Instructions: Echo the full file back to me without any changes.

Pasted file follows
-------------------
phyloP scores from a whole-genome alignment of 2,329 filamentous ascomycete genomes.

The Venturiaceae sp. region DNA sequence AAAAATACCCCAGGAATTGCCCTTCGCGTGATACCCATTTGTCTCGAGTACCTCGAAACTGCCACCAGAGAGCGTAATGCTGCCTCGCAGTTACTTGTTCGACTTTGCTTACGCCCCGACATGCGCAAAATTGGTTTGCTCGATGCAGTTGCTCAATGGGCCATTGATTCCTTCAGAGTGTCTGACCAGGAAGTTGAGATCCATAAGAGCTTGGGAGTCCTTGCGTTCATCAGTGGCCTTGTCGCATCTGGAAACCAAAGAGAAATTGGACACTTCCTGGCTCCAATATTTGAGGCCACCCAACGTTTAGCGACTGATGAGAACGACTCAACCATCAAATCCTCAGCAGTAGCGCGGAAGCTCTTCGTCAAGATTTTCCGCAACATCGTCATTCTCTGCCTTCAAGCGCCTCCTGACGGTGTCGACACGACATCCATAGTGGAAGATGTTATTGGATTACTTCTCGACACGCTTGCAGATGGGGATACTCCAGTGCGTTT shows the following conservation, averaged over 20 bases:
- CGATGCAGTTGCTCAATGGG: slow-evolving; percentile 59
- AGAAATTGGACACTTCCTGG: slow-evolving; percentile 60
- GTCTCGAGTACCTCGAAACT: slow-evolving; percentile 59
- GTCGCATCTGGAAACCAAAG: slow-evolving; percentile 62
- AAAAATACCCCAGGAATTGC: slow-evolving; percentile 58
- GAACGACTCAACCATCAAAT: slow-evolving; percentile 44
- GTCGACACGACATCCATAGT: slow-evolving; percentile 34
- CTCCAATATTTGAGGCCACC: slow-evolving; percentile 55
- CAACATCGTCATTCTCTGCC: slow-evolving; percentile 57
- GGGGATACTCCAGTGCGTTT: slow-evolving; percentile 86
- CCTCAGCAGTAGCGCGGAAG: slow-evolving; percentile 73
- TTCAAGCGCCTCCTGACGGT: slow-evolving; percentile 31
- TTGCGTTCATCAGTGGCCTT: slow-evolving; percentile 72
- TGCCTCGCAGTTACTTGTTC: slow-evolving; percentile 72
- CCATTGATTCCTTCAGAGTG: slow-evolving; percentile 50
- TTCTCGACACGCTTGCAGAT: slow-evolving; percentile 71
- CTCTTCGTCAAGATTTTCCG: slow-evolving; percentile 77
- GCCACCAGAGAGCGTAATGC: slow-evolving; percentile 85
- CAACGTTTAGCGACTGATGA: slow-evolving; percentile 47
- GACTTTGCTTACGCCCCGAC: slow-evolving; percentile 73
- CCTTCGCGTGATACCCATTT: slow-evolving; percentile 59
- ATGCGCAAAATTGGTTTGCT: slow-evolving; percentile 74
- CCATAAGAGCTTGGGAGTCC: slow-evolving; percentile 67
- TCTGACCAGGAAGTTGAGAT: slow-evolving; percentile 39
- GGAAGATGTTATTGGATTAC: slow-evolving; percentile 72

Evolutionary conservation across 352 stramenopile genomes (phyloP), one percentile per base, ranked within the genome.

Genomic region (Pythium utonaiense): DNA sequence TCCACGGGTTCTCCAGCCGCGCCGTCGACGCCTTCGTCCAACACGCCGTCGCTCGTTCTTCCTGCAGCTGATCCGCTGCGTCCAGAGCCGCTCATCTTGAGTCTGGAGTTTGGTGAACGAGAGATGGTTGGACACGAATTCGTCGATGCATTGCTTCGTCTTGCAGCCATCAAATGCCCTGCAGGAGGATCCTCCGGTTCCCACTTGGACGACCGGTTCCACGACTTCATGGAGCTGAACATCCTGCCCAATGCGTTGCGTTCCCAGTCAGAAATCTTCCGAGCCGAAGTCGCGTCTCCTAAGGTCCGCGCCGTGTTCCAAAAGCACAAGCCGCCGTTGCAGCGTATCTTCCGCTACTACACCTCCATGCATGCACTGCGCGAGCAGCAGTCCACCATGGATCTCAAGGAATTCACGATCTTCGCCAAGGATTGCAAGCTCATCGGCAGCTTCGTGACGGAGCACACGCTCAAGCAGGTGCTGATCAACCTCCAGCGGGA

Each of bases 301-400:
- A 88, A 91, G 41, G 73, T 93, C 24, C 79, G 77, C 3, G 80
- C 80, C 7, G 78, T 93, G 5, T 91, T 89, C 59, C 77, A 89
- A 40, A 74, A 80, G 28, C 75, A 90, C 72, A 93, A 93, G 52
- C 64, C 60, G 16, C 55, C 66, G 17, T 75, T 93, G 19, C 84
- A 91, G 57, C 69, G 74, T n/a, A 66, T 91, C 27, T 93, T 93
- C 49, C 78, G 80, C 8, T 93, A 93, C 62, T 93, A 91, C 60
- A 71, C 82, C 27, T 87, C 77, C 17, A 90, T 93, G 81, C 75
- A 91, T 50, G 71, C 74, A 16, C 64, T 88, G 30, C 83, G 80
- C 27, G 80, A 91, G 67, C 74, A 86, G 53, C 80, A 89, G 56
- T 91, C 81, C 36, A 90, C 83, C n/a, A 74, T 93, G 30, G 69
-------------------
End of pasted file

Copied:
phyloP scores from a whole-genome alignment of 2,329 filamentous ascomycete genomes.

The Venturiaceae sp. region DNA sequence AAAAATACCCCAGGAATTGCCCTTCGCGTGATACCCATTTGTCTCGAGTACCTCGAAACTGCCACCAGAGAGCGTAATGCTGCCTCGCAGTTACTTGTTCGACTTTGCTTACGCCCCGACATGCGCAAAATTGGTTTGCTCGATGCAGTTGCTCAATGGGCCATTGATTCCTTCAGAGTGTCTGACCAGGAAGTTGAGATCCATAAGAGCTTGGGAGTCCTTGCGTTCATCAGTGGCCTTGTCGCATCTGGAAACCAAAGAGAAATTGGACACTTCCTGGCTCCAATATTTGAGGCCACCCAACGTTTAGCGACTGATGAGAACGACTCAACCATCAAATCCTCAGCAGTAGCGCGGAAGCTCTTCGTCAAGATTTTCCGCAACATCGTCATTCTCTGCCTTCAAGCGCCTCCTGACGGTGTCGACACGACATCCATAGTGGAAGATGTTATTGGATTACTTCTCGACACGCTTGCAGATGGGGATACTCCAGTGCGTTT shows the following conservation, averaged over 20 bases:
- CGATGCAGTTGCTCAATGGG: slow-evolving; percentile 59
- AGAAATTGGACACTTCCTGG: slow-evolving; percentile 60
- GTCTCGAGTACCTCGAAACT: slow-evolving; percentile 59
- GTCGCATCTGGAAACCAAAG: slow-evolving; percentile 62
- AAAAATACCCCAGGAATTGC: slow-evolving; percentile 58
- GAACGACTCAACCATCAAAT: slow-evolving; percentile 44
- GTCGACACGACATCCATAGT: slow-evolving; percentile 34
- CTCCAATATTTGAGGCCACC: slow-evolving; percentile 55
- CAACATCGTCATTCTCTGCC: slow-evolving; percentile 57
- GGGGATACTCCAGTGCGTTT: slow-evolving; percentile 86
- CCTCAGCAGTAGCGCGGAAG: slow-evolving; percentile 73
- TTCAAGCGCCTCCTGACGGT: slow-evolving; percentile 31
- TTGCGTTCATCAGTGGCCTT: slow-evolving; percentile 72
- TGCCTCGCAGTTACTTGTTC: slow-evolving; percentile 72
- CCATTGATTCCTTCAGAGTG: slow-evolving; percentile 50
- TTCTCGACACGCTTGCAGAT: slow-evolving; percentile 71
- CTCTTCGTCAAGATTTTCCG: slow-evolving; percentile 77
- GCCACCAGAGAGCGTAATGC: slow-evolving; percentile 85
- CAACGTTTAGCGACTGATGA: slow-evolving; percentile 47
- GACTTTGCTTACGCCCCGAC: slow-evolving; percentile 73
- CCTTCGCGTGATACCCATTT: slow-evolving; percentile 59
- ATGCGCAAAATTGGTTTGCT: slow-evolving; percentile 74
- CCATAAGAGCTTGGGAGTCC: slow-evolving; percentile 67
- TCTGACCAGGAAGTTGAGAT: slow-evolving; percentile 39
- GGAAGATGTTATTGGATTAC: slow-evolving; percentile 72

Evolutionary conservation across 352 stramenopile genomes (phyloP), one percentile per base, ranked within the genome.

Genomic region (Pythium utonaiense): DNA sequence TCCACGGGTTCTCCAGCCGCGCCGTCGACGCCTTCGTCCAACACGCCGTCGCTCGTTCTTCCTGCAGCTGATCCGCTGCGTCCAGAGCCGCTCATCTTGAGTCTGGAGTTTGGTGAACGAGAGATGGTTGGACACGAATTCGTCGATGCATTGCTTCGTCTTGCAGCCATCAAATGCCCTGCAGGAGGATCCTCCGGTTCCCACTTGGACGACCGGTTCCACGACTTCATGGAGCTGAACATCCTGCCCAATGCGTTGCGTTCCCAGTCAGAAATCTTCCGAGCCGAAGTCGCGTCTCCTAAGGTCCGCGCCGTGTTCCAAAAGCACAAGCCGCCGTTGCAGCGTATCTTCCGCTACTACACCTCCATGCATGCACTGCGCGAGCAGCAGTCCACCATGGATCTCAAGGAATTCACGATCTTCGCCAAGGATTGCAAGCTCATCGGCAGCTTCGTGACGGAGCACACGCTCAAGCAGGTGCTGATCAACCTCCAGCGGGA

Each of bases 301-400:
- A 88, A 91, G 41, G 73, T 93, C 24, C 79, G 77, C 3, G 80
- C 80, C 7, G 78, T 93, G 5, T 91, T 89, C 59, C 77, A 89
- A 40, A 74, A 80, G 28, C 75, A 90, C 72, A 93, A 93, G 52
- C 64, C 60, G 16, C 55, C 66, G 17, T 75, T 93, G 19, C 84
- A 91, G 57, C 69, G 74, T n/a, A 66, T 91, C 27, T 93, T 93
- C 49, C 78, G 80, C 8, T 93, A 93, C 62, T 93, A 91, C 60
- A 71, C 82, C 27, T 87, C 77, C 17, A 90, T 93, G 81, C 75
- A 91, T 50, G 71, C 74, A 16, C 64, T 88, G 30, C 83, G 80
- C 27, G 80, A 91, G 67, C 74, A 86, G 53, C 80, A 89, G 56
- T 91, C 81, C 36, A 90, C 83, C n/a, A 74, T 93, G 30, G 69